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Fast Company Appoints John Byrne as Editor in Chief

From: Dan Rubin, Executive Vice President, G+J USA
Sent: Friday, April 4, 2003 11:59 AM
Subject: G+J USA Announcement

I'm pleased to announce the appointment of John A. Byrne to the position of editor in chief of Fast Company magazine. Byrne, a well-respected journalist and author, was most recently a senior writer at Business Week in New York. He is the author of 57 cover stories at the magazine and eight books on business, leadership and management. Byrne will begin April 28 and report directly to Gruner + Jahr USA's President and CEO, Daniel B. Brewster, Jr.

John truly understands the DNA of Fast Company and is the perfect person for the job. In fact, he was approached by co-founding editors Alan Webber and William Taylor to be part of the team that developed the original prototype. John understands the history of this magazine and its entire reason for being. He'll be able to take a fresh look at Fast Company with the perspective of a great business journalist.

As Byrne has stated: "I'm delighted and honored to take on this terrific challenge. Alan and Bill created a unique magazine that is deeply engaged with its readers. That's why Fast Company is the fastest growing business magazine ever and why it earned a pair of National Magazine Awards. I want to build on that remarkable achievement and make the magazine absolutely indispensable to a new generation of business leaders."

Comments founding editor Alan Webber: "John is no stranger to Fast Company's journey. Nearly 10 years ago, when we were just starting out, John was literally the first person we asked to join our team. We knew that he was a natural fit for this magazine and the ideas it stands for. It may have taken us nearly a decade, but we finally got our man. Fast Company is truly in good hands with John as the editor in chief."

Says founding editor William Taylor, "John Byrne is the ideal person to lead Fast Company into its next stage of growth and prosperity. He's got unsurpassed credentials when it comes to identifying and explaining important business ideas. He believes in what Fast Company stands for-and he has the experience and vision to take it to a whole new level."

During his tenure at Business Week, Byrne's articles have explored the fairness of executive pay, the folly of management fads and the governance of major corporations. Byrne also is the creator of Business Week's ranking of the best business schools (which was launched in 1988), the best and worst boards of directors in America (which first appeared in 1996) and its listing of the nation's most generous philanthropists (which first appeared in 2002). He is a frequent commentator on television, having appeared on CNN's Moneyline and CNBC's Squawk Box and Business Center.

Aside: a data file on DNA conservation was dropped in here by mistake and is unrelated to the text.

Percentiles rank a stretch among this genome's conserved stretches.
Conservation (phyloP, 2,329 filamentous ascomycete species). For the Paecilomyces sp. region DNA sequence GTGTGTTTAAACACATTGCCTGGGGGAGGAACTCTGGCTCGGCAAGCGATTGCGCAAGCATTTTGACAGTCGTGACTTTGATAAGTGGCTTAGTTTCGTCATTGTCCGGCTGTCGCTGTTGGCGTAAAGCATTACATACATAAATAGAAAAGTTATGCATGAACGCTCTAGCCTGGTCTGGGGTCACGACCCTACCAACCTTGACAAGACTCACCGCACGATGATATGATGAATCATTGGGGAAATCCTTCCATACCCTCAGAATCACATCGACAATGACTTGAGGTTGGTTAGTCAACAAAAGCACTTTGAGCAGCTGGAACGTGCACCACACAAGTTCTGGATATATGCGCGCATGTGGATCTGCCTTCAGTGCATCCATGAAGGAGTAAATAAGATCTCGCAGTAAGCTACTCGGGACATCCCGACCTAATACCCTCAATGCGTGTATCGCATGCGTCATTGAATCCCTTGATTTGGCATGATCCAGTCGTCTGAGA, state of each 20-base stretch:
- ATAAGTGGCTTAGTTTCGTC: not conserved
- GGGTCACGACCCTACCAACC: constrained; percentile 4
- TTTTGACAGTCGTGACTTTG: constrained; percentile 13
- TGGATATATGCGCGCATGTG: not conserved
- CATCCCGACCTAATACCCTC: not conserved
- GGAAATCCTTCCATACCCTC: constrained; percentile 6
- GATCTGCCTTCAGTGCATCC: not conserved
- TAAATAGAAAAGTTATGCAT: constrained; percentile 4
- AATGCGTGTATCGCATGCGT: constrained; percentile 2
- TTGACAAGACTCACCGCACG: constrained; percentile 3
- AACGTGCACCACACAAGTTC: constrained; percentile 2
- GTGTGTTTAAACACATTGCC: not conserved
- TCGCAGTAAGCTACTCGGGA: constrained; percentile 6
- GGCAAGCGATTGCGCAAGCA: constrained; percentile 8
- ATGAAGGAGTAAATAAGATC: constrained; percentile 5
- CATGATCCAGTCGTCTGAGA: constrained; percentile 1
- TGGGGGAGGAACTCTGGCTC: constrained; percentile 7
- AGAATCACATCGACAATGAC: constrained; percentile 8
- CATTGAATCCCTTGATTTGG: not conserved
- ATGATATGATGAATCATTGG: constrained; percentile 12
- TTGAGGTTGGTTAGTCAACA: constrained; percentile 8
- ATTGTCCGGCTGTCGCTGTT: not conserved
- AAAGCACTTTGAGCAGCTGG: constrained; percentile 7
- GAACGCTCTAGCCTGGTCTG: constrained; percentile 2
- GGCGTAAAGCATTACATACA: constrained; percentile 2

Byrne's last book, published Sept. 11, 2001, by Warner Books, is Jack: Straight from the Gut, the highly anticipated collaboration with former General Electric Co. Chairman and CEO Jack Welch. The book debuted at the very top of The New York Times bestseller list and remained on the list for 26 consecutive weeks. It has sold more than 1.5 million copies in hardcover worldwide. Byrne has written or co-authored seven other books, including Chainsaw (HarperCollins, 1999), the behind-the-scenes story of Al Dunlap's rise and fall as a business celebrity. The book received widespread acclaim. Publishers Weekly called the book a "blistering saga" and a "sizzling tale." The said Chainsaw "should be required reading in all business and accounting schools."

Byrne's other books include: Informed Consent (McGraw-Hill, 1995); The Headhunters (MacMillan, 1986); Odyssey (Harper & Row, 1987), the business biography of former Apple Computer chairman John Sculley; and The Whiz Kids (Currency/Doubleday, 1993), which explored the life and times of 10 Army Air Force officers who helped to remake the Ford Motor Co. in the post-war period. Management guru Tom Peters called the book "an important milestone in American management analysis." Warren Bennis has said the book is "the best history of American business from World War II to the present." Byrne also wrote Business Week's Guide to the Best Business Schools (McGraw-Hill, 1989, 1990, 1993, 1995, and 1997) and co-wrote Business Week's Guide to the Best Executive Education Programs (McGraw-Hill, 1992).

Byrne joined Business Week in 1985 from Forbes magazine where he served as an associate editor and staff writer for four years. He previously worked as a correspondent for Fairchild Publications in London and in Washington. Byrne has a master's in journalism from the University of Missouri and an undergraduate degree in English and political science from William Paterson College.

Please join me in wishing him great success in his new position.